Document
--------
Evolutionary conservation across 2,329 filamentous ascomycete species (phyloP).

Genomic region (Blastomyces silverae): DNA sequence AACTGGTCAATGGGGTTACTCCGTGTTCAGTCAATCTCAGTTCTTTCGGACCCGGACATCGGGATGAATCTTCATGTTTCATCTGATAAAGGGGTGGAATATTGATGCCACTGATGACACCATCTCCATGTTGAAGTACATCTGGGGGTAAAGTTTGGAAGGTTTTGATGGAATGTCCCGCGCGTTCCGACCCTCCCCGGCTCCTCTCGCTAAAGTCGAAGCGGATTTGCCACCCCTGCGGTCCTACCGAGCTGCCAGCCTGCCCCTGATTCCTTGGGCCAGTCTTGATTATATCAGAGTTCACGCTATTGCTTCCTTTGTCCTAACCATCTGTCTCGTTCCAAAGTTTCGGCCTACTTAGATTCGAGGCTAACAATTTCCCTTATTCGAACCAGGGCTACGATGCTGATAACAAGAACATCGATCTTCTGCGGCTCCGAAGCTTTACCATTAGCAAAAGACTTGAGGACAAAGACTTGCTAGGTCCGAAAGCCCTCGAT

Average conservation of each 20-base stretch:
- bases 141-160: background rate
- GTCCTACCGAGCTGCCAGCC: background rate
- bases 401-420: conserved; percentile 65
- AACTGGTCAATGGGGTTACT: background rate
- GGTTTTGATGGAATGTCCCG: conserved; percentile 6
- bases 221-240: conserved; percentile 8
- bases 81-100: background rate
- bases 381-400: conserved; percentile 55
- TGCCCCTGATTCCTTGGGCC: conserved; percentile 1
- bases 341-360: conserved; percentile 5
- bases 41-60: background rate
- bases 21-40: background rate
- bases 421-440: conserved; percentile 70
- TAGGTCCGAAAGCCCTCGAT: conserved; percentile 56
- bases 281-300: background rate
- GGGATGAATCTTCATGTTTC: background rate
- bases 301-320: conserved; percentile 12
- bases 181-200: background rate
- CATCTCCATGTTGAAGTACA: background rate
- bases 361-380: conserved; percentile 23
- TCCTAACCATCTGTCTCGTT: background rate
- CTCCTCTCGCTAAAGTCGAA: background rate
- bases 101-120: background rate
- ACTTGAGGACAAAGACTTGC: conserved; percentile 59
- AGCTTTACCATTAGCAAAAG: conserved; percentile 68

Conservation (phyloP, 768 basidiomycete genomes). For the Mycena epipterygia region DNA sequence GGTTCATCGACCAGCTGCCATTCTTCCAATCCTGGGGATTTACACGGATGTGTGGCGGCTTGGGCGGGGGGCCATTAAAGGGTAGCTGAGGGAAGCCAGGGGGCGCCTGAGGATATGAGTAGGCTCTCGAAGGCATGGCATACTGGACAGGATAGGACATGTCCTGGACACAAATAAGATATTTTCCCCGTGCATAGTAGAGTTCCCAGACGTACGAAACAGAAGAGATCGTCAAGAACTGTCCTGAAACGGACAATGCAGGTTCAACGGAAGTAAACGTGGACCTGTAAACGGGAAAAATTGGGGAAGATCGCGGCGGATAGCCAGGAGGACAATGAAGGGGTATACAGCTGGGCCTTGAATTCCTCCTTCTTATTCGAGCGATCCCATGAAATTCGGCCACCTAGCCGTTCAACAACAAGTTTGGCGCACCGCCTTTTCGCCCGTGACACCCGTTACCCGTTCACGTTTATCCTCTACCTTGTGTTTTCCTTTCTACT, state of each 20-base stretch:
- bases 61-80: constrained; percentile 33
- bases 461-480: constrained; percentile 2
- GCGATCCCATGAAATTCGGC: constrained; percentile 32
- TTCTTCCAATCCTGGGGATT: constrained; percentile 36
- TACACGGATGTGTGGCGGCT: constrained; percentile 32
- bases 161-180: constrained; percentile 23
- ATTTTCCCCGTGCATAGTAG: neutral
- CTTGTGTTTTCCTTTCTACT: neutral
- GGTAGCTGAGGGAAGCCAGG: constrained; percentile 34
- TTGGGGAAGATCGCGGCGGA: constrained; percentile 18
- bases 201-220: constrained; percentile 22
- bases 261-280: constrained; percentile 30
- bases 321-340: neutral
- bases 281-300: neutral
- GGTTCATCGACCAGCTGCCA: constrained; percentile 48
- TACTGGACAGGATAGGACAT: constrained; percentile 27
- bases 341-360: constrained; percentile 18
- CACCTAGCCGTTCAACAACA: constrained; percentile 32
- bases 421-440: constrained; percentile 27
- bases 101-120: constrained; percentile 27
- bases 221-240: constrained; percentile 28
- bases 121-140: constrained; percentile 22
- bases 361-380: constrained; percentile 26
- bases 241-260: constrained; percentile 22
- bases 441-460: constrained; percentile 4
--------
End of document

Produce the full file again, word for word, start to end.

Evolutionary conservation across 2,329 filamentous ascomycete species (phyloP).

Genomic region (Blastomyces silverae): DNA sequence AACTGGTCAATGGGGTTACTCCGTGTTCAGTCAATCTCAGTTCTTTCGGACCCGGACATCGGGATGAATCTTCATGTTTCATCTGATAAAGGGGTGGAATATTGATGCCACTGATGACACCATCTCCATGTTGAAGTACATCTGGGGGTAAAGTTTGGAAGGTTTTGATGGAATGTCCCGCGCGTTCCGACCCTCCCCGGCTCCTCTCGCTAAAGTCGAAGCGGATTTGCCACCCCTGCGGTCCTACCGAGCTGCCAGCCTGCCCCTGATTCCTTGGGCCAGTCTTGATTATATCAGAGTTCACGCTATTGCTTCCTTTGTCCTAACCATCTGTCTCGTTCCAAAGTTTCGGCCTACTTAGATTCGAGGCTAACAATTTCCCTTATTCGAACCAGGGCTACGATGCTGATAACAAGAACATCGATCTTCTGCGGCTCCGAAGCTTTACCATTAGCAAAAGACTTGAGGACAAAGACTTGCTAGGTCCGAAAGCCCTCGAT

Average conservation of each 20-base stretch:
- bases 141-160: background rate
- GTCCTACCGAGCTGCCAGCC: background rate
- bases 401-420: conserved; percentile 65
- AACTGGTCAATGGGGTTACT: background rate
- GGTTTTGATGGAATGTCCCG: conserved; percentile 6
- bases 221-240: conserved; percentile 8
- bases 81-100: background rate
- bases 381-400: conserved; percentile 55
- TGCCCCTGATTCCTTGGGCC: conserved; percentile 1
- bases 341-360: conserved; percentile 5
- bases 41-60: background rate
- bases 21-40: background rate
- bases 421-440: conserved; percentile 70
- TAGGTCCGAAAGCCCTCGAT: conserved; percentile 56
- bases 281-300: background rate
- GGGATGAATCTTCATGTTTC: background rate
- bases 301-320: conserved; percentile 12
- bases 181-200: background rate
- CATCTCCATGTTGAAGTACA: background rate
- bases 361-380: conserved; percentile 23
- TCCTAACCATCTGTCTCGTT: background rate
- CTCCTCTCGCTAAAGTCGAA: background rate
- bases 101-120: background rate
- ACTTGAGGACAAAGACTTGC: conserved; percentile 59
- AGCTTTACCATTAGCAAAAG: conserved; percentile 68

Conservation (phyloP, 768 basidiomycete genomes). For the Mycena epipterygia region DNA sequence GGTTCATCGACCAGCTGCCATTCTTCCAATCCTGGGGATTTACACGGATGTGTGGCGGCTTGGGCGGGGGGCCATTAAAGGGTAGCTGAGGGAAGCCAGGGGGCGCCTGAGGATATGAGTAGGCTCTCGAAGGCATGGCATACTGGACAGGATAGGACATGTCCTGGACACAAATAAGATATTTTCCCCGTGCATAGTAGAGTTCCCAGACGTACGAAACAGAAGAGATCGTCAAGAACTGTCCTGAAACGGACAATGCAGGTTCAACGGAAGTAAACGTGGACCTGTAAACGGGAAAAATTGGGGAAGATCGCGGCGGATAGCCAGGAGGACAATGAAGGGGTATACAGCTGGGCCTTGAATTCCTCCTTCTTATTCGAGCGATCCCATGAAATTCGGCCACCTAGCCGTTCAACAACAAGTTTGGCGCACCGCCTTTTCGCCCGTGACACCCGTTACCCGTTCACGTTTATCCTCTACCTTGTGTTTTCCTTTCTACT, state of each 20-base stretch:
- bases 61-80: constrained; percentile 33
- bases 461-480: constrained; percentile 2
- GCGATCCCATGAAATTCGGC: constrained; percentile 32
- TTCTTCCAATCCTGGGGATT: constrained; percentile 36
- TACACGGATGTGTGGCGGCT: constrained; percentile 32
- bases 161-180: constrained; percentile 23
- ATTTTCCCCGTGCATAGTAG: neutral
- CTTGTGTTTTCCTTTCTACT: neutral
- GGTAGCTGAGGGAAGCCAGG: constrained; percentile 34
- TTGGGGAAGATCGCGGCGGA: constrained; percentile 18
- bases 201-220: constrained; percentile 22
- bases 261-280: constrained; percentile 30
- bases 321-340: neutral
- bases 281-300: neutral
- GGTTCATCGACCAGCTGCCA: constrained; percentile 48
- TACTGGACAGGATAGGACAT: constrained; percentile 27
- bases 341-360: constrained; percentile 18
- CACCTAGCCGTTCAACAACA: constrained; percentile 32
- bases 421-440: constrained; percentile 27
- bases 101-120: constrained; percentile 27
- bases 221-240: constrained; percentile 28
- bases 121-140: constrained; percentile 22
- bases 361-380: constrained; percentile 26
- bases 241-260: constrained; percentile 22
- bases 441-460: constrained; percentile 4